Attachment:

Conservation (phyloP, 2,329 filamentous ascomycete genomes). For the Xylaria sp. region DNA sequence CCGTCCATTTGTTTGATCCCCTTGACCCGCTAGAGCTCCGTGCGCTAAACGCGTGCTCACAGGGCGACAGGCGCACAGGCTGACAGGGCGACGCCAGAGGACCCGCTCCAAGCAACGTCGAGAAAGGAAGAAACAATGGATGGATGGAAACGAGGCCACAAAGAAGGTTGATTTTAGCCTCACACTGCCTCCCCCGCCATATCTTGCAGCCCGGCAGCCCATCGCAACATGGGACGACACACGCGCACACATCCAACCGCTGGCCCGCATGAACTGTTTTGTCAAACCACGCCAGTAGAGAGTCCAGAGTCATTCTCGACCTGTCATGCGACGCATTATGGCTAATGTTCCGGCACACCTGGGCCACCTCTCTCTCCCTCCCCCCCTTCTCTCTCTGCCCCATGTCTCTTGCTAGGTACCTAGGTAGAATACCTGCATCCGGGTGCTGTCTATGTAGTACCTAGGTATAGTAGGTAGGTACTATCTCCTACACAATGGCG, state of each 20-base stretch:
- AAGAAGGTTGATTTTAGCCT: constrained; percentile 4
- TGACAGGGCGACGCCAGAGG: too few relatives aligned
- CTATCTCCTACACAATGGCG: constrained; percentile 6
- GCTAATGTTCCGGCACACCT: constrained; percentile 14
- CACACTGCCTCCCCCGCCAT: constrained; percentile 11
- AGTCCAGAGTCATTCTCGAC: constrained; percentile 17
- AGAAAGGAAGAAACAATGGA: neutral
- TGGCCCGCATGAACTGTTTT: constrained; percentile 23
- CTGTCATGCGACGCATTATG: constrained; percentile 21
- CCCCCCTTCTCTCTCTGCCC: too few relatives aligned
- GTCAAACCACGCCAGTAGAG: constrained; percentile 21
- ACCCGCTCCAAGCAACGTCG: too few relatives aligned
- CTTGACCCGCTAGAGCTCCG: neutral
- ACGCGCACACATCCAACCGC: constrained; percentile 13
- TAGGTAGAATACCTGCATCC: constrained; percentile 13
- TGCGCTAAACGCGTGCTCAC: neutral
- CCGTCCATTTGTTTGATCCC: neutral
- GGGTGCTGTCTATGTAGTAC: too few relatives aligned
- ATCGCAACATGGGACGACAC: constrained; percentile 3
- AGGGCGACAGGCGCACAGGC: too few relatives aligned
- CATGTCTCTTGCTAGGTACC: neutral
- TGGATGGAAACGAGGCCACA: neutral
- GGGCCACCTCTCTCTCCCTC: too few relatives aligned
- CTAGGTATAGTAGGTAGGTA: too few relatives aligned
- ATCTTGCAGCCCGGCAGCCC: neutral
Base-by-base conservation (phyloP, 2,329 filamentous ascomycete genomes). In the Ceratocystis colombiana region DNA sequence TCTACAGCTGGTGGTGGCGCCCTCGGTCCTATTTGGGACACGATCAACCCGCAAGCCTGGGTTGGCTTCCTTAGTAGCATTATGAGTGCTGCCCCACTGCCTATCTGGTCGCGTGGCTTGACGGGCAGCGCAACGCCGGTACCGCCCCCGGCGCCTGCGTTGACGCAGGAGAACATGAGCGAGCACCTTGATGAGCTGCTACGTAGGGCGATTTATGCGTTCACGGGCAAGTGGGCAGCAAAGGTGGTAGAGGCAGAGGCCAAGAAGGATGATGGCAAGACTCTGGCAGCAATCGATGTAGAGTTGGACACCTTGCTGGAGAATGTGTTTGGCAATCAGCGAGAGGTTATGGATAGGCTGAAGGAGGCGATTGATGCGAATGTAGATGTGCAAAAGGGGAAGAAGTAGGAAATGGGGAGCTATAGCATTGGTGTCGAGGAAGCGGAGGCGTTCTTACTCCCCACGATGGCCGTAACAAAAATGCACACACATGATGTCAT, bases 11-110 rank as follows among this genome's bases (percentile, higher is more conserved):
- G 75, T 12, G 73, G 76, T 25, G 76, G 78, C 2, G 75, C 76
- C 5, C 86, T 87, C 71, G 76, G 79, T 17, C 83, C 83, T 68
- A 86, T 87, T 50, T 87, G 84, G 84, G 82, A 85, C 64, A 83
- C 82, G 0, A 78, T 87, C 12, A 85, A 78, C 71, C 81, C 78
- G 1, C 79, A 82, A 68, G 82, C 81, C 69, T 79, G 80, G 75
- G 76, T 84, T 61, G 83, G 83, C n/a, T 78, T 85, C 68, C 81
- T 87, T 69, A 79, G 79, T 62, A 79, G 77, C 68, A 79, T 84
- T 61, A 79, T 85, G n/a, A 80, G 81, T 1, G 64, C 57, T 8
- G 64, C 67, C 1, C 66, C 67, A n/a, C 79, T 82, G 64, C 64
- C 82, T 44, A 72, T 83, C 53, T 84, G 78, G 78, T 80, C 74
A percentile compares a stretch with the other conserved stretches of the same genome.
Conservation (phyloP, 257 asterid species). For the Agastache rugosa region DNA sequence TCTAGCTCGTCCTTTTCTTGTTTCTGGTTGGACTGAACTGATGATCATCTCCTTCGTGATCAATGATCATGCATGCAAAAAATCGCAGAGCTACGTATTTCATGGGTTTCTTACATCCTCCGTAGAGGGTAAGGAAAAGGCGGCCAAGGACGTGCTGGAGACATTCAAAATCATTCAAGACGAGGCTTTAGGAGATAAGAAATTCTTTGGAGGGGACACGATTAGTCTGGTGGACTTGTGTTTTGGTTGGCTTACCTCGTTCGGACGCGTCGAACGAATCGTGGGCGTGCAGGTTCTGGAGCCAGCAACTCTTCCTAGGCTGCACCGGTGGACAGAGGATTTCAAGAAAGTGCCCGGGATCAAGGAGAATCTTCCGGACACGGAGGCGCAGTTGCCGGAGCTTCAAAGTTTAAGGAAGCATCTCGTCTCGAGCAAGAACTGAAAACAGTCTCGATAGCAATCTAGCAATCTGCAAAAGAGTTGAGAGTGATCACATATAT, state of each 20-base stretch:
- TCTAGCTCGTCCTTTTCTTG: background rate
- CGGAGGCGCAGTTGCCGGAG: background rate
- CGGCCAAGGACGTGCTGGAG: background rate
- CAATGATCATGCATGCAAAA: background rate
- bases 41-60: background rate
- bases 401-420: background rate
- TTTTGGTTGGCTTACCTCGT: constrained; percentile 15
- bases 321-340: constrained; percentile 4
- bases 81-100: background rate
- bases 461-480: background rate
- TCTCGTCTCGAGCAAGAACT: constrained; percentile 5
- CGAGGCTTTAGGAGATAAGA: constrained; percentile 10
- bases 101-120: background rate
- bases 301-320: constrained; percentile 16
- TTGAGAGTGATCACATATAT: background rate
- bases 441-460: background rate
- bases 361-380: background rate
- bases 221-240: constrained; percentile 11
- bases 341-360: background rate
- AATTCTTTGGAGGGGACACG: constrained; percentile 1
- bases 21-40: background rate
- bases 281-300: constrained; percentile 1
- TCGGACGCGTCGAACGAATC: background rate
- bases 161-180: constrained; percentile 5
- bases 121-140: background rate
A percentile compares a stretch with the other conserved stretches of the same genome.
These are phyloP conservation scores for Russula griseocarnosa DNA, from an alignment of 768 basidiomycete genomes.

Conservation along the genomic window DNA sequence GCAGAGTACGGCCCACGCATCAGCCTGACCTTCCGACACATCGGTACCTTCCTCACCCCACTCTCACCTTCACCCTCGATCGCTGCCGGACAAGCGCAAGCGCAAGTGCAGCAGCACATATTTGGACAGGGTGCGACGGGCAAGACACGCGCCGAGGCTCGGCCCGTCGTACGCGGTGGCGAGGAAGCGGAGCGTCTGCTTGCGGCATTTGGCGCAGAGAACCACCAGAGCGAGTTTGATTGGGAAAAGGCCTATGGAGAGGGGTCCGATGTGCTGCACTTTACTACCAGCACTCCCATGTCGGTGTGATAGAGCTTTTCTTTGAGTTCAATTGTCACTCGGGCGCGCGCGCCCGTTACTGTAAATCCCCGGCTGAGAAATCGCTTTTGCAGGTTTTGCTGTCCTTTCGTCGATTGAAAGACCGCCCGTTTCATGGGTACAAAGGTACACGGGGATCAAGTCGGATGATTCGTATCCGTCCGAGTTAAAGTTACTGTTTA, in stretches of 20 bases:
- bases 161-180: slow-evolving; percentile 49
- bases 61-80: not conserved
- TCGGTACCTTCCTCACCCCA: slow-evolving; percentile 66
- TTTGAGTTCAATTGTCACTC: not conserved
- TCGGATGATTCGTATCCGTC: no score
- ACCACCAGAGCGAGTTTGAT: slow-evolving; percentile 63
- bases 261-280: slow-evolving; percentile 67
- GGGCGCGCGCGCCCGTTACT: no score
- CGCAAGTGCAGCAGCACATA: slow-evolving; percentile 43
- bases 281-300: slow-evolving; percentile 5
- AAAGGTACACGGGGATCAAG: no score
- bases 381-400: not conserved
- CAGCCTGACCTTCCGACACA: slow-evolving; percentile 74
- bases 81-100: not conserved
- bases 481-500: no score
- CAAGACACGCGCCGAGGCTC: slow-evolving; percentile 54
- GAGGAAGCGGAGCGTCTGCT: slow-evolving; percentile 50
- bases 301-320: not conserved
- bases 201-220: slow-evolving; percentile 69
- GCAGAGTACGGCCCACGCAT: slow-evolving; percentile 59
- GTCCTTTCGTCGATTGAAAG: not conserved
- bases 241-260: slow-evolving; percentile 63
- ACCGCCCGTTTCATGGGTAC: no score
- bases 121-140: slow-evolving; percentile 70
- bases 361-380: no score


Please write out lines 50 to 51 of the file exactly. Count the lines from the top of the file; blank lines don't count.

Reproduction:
- TCTCGTCTCGAGCAAGAACT: constrained; percentile 5
- CGAGGCTTTAGGAGATAAGA: constrained; percentile 10